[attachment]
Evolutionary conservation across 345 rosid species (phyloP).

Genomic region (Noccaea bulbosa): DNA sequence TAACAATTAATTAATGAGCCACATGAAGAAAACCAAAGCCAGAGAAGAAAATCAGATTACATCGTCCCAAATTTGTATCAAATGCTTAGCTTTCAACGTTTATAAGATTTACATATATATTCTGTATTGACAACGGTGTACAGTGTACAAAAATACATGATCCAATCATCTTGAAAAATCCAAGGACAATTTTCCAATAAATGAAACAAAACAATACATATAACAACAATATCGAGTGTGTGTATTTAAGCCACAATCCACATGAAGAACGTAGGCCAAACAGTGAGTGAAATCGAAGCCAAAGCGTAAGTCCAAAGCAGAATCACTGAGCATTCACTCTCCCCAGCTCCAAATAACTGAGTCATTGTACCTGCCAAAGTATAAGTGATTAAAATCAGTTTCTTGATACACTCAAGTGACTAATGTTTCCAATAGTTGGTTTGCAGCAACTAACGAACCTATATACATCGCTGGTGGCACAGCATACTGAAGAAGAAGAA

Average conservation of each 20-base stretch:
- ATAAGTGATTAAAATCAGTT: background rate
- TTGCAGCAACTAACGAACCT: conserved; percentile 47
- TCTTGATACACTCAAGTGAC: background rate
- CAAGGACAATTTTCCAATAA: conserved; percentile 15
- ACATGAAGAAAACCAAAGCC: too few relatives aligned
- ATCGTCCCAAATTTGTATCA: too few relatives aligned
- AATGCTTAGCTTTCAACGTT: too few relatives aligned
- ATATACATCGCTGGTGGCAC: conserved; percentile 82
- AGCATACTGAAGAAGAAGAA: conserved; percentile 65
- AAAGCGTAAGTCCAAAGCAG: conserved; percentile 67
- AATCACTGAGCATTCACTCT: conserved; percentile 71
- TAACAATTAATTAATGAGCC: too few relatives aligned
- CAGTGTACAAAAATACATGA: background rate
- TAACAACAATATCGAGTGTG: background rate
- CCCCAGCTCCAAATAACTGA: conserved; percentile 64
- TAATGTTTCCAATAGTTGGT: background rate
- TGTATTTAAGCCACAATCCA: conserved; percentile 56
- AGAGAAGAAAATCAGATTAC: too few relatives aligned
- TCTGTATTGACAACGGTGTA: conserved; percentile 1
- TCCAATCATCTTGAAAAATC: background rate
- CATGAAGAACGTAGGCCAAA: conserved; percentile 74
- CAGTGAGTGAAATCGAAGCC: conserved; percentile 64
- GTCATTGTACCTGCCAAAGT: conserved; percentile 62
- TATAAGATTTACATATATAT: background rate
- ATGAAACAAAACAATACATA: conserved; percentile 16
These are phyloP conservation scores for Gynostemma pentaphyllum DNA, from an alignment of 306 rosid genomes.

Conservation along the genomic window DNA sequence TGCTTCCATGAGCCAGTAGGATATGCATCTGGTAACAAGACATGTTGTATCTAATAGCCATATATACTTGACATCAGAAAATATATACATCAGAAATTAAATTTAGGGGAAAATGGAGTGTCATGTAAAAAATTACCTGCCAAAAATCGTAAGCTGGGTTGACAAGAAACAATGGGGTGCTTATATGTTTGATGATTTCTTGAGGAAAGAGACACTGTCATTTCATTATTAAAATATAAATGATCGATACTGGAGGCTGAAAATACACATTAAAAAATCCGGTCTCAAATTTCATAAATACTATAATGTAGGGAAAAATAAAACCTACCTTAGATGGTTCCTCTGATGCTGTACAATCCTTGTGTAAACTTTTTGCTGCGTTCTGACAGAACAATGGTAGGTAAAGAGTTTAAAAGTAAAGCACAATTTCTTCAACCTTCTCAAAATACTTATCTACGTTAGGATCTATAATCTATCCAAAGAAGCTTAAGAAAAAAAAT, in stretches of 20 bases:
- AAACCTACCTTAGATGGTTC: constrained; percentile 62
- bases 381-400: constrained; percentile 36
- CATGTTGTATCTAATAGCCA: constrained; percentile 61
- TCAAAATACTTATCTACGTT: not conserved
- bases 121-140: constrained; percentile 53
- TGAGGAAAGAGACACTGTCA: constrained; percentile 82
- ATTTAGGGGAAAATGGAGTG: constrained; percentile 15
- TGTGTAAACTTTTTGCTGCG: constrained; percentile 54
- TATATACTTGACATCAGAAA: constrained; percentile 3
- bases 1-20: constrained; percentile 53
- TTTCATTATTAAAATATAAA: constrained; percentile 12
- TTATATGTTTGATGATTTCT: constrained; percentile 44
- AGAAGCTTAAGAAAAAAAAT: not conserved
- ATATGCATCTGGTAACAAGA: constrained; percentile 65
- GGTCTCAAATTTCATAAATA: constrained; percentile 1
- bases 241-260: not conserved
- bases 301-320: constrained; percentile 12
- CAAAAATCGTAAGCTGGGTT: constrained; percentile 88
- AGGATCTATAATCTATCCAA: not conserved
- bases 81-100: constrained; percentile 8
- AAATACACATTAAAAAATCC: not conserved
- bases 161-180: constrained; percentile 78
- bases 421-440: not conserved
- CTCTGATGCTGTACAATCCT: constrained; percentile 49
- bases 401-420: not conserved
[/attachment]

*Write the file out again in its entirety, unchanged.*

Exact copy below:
Evolutionary conservation across 345 rosid species (phyloP).

Genomic region (Noccaea bulbosa): DNA sequence TAACAATTAATTAATGAGCCACATGAAGAAAACCAAAGCCAGAGAAGAAAATCAGATTACATCGTCCCAAATTTGTATCAAATGCTTAGCTTTCAACGTTTATAAGATTTACATATATATTCTGTATTGACAACGGTGTACAGTGTACAAAAATACATGATCCAATCATCTTGAAAAATCCAAGGACAATTTTCCAATAAATGAAACAAAACAATACATATAACAACAATATCGAGTGTGTGTATTTAAGCCACAATCCACATGAAGAACGTAGGCCAAACAGTGAGTGAAATCGAAGCCAAAGCGTAAGTCCAAAGCAGAATCACTGAGCATTCACTCTCCCCAGCTCCAAATAACTGAGTCATTGTACCTGCCAAAGTATAAGTGATTAAAATCAGTTTCTTGATACACTCAAGTGACTAATGTTTCCAATAGTTGGTTTGCAGCAACTAACGAACCTATATACATCGCTGGTGGCACAGCATACTGAAGAAGAAGAA

Average conservation of each 20-base stretch:
- ATAAGTGATTAAAATCAGTT: background rate
- TTGCAGCAACTAACGAACCT: conserved; percentile 47
- TCTTGATACACTCAAGTGAC: background rate
- CAAGGACAATTTTCCAATAA: conserved; percentile 15
- ACATGAAGAAAACCAAAGCC: too few relatives aligned
- ATCGTCCCAAATTTGTATCA: too few relatives aligned
- AATGCTTAGCTTTCAACGTT: too few relatives aligned
- ATATACATCGCTGGTGGCAC: conserved; percentile 82
- AGCATACTGAAGAAGAAGAA: conserved; percentile 65
- AAAGCGTAAGTCCAAAGCAG: conserved; percentile 67
- AATCACTGAGCATTCACTCT: conserved; percentile 71
- TAACAATTAATTAATGAGCC: too few relatives aligned
- CAGTGTACAAAAATACATGA: background rate
- TAACAACAATATCGAGTGTG: background rate
- CCCCAGCTCCAAATAACTGA: conserved; percentile 64
- TAATGTTTCCAATAGTTGGT: background rate
- TGTATTTAAGCCACAATCCA: conserved; percentile 56
- AGAGAAGAAAATCAGATTAC: too few relatives aligned
- TCTGTATTGACAACGGTGTA: conserved; percentile 1
- TCCAATCATCTTGAAAAATC: background rate
- CATGAAGAACGTAGGCCAAA: conserved; percentile 74
- CAGTGAGTGAAATCGAAGCC: conserved; percentile 64
- GTCATTGTACCTGCCAAAGT: conserved; percentile 62
- TATAAGATTTACATATATAT: background rate
- ATGAAACAAAACAATACATA: conserved; percentile 16
These are phyloP conservation scores for Gynostemma pentaphyllum DNA, from an alignment of 306 rosid genomes.

Conservation along the genomic window DNA sequence TGCTTCCATGAGCCAGTAGGATATGCATCTGGTAACAAGACATGTTGTATCTAATAGCCATATATACTTGACATCAGAAAATATATACATCAGAAATTAAATTTAGGGGAAAATGGAGTGTCATGTAAAAAATTACCTGCCAAAAATCGTAAGCTGGGTTGACAAGAAACAATGGGGTGCTTATATGTTTGATGATTTCTTGAGGAAAGAGACACTGTCATTTCATTATTAAAATATAAATGATCGATACTGGAGGCTGAAAATACACATTAAAAAATCCGGTCTCAAATTTCATAAATACTATAATGTAGGGAAAAATAAAACCTACCTTAGATGGTTCCTCTGATGCTGTACAATCCTTGTGTAAACTTTTTGCTGCGTTCTGACAGAACAATGGTAGGTAAAGAGTTTAAAAGTAAAGCACAATTTCTTCAACCTTCTCAAAATACTTATCTACGTTAGGATCTATAATCTATCCAAAGAAGCTTAAGAAAAAAAAT, in stretches of 20 bases:
- AAACCTACCTTAGATGGTTC: constrained; percentile 62
- bases 381-400: constrained; percentile 36
- CATGTTGTATCTAATAGCCA: constrained; percentile 61
- TCAAAATACTTATCTACGTT: not conserved
- bases 121-140: constrained; percentile 53
- TGAGGAAAGAGACACTGTCA: constrained; percentile 82
- ATTTAGGGGAAAATGGAGTG: constrained; percentile 15
- TGTGTAAACTTTTTGCTGCG: constrained; percentile 54
- TATATACTTGACATCAGAAA: constrained; percentile 3
- bases 1-20: constrained; percentile 53
- TTTCATTATTAAAATATAAA: constrained; percentile 12
- TTATATGTTTGATGATTTCT: constrained; percentile 44
- AGAAGCTTAAGAAAAAAAAT: not conserved
- ATATGCATCTGGTAACAAGA: constrained; percentile 65
- GGTCTCAAATTTCATAAATA: constrained; percentile 1
- bases 241-260: not conserved
- bases 301-320: constrained; percentile 12
- CAAAAATCGTAAGCTGGGTT: constrained; percentile 88
- AGGATCTATAATCTATCCAA: not conserved
- bases 81-100: constrained; percentile 8
- AAATACACATTAAAAAATCC: not conserved
- bases 161-180: constrained; percentile 78
- bases 421-440: not conserved
- CTCTGATGCTGTACAATCCT: constrained; percentile 49
- bases 401-420: not conserved